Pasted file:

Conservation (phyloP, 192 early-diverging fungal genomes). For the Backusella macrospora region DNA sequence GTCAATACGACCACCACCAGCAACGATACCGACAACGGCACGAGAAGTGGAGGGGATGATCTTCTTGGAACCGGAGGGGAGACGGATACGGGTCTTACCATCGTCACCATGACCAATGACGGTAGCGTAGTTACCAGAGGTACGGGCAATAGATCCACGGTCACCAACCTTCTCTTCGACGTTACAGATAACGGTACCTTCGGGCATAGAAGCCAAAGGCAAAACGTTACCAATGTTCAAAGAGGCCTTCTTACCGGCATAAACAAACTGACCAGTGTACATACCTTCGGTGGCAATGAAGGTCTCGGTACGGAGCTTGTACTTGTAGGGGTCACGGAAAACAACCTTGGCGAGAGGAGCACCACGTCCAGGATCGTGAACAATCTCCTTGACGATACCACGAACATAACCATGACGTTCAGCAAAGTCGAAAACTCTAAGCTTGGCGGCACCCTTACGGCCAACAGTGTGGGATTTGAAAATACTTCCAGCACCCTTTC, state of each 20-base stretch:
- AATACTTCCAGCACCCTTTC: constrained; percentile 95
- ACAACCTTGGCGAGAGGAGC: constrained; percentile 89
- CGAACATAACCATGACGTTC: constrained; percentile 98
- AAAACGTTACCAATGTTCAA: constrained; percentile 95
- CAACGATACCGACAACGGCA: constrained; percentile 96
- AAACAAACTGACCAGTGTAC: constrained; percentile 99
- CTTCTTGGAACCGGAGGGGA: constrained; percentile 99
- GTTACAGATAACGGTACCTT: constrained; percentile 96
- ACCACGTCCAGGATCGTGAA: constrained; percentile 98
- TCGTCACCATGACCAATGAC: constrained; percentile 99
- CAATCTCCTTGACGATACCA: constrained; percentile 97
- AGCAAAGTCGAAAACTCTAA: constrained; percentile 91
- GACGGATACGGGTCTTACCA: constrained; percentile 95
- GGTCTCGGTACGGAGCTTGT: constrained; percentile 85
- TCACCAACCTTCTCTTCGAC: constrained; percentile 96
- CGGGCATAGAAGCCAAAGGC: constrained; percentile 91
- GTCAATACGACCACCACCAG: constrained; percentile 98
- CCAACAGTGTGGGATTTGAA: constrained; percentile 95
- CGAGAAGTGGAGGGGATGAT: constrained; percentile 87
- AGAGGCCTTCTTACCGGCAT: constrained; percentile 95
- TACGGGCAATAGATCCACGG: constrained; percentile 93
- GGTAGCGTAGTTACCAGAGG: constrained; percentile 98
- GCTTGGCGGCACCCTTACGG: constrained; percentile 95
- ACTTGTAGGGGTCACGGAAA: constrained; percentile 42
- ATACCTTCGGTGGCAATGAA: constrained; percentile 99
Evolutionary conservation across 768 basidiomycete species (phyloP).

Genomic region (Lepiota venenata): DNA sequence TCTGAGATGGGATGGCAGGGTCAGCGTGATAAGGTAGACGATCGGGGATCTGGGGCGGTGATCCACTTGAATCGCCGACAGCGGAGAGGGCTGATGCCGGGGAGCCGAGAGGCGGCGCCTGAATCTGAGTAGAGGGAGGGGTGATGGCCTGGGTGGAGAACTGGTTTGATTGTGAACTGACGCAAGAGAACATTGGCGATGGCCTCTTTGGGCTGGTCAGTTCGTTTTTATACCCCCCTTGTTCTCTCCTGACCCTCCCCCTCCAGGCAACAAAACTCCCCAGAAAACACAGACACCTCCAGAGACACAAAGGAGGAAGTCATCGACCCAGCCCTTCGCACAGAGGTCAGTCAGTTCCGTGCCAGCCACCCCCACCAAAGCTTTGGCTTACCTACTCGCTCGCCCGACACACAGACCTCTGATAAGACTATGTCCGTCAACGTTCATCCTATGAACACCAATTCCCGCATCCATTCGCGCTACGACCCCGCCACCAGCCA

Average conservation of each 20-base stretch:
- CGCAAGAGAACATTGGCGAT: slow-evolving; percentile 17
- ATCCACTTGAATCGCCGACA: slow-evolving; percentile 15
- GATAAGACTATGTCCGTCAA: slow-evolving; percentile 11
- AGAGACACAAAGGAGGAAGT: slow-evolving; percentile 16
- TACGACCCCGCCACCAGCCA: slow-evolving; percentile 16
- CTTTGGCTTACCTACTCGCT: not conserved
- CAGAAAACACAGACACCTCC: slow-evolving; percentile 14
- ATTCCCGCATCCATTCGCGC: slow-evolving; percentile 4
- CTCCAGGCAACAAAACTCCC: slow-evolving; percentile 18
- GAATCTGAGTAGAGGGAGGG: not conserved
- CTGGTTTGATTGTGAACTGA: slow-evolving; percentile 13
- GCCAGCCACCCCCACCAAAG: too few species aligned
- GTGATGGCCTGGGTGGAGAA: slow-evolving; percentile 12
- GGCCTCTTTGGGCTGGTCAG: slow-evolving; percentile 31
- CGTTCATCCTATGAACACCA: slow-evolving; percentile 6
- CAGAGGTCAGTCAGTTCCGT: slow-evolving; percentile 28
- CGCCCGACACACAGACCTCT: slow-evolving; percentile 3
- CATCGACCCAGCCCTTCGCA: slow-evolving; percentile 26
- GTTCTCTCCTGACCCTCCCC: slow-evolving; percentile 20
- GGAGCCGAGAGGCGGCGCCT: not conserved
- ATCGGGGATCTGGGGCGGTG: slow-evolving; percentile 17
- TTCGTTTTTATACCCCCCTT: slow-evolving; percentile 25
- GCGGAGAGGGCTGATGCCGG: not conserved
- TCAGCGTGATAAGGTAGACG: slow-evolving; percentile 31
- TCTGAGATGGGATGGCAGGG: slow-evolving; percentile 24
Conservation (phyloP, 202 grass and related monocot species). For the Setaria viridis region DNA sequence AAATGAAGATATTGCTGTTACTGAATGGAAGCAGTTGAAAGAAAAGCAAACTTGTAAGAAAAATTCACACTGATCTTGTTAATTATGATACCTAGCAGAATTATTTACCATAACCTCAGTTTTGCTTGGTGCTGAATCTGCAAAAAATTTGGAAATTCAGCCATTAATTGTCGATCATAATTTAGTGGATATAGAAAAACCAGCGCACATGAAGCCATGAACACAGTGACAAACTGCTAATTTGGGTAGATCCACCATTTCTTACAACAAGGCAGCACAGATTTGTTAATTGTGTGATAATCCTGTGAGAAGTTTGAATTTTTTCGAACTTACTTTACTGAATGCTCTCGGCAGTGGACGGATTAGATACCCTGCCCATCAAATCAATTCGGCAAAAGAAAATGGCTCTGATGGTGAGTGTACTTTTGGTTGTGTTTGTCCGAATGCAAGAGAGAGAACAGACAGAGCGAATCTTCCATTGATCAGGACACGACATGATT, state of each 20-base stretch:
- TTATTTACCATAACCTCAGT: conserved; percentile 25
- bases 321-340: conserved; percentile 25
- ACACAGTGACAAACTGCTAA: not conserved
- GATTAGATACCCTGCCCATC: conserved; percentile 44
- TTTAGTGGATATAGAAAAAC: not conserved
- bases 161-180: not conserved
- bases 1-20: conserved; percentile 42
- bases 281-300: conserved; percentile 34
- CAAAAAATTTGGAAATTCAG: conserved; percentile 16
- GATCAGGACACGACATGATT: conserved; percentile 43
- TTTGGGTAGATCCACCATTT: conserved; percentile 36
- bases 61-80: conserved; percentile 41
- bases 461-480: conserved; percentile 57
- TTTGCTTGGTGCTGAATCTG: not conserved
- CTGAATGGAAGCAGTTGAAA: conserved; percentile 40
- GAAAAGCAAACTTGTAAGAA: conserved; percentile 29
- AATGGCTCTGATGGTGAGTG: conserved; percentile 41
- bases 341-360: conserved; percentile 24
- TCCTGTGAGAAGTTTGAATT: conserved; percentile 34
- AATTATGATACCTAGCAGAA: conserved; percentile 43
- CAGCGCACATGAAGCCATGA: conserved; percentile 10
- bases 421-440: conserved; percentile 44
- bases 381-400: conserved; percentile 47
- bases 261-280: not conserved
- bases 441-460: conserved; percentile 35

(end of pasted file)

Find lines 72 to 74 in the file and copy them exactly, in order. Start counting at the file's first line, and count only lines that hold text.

- AATGGCTCTGATGGTGAGTG: conserved; percentile 41
- bases 341-360: conserved; percentile 24
- TCCTGTGAGAAGTTTGAATT: conserved; percentile 34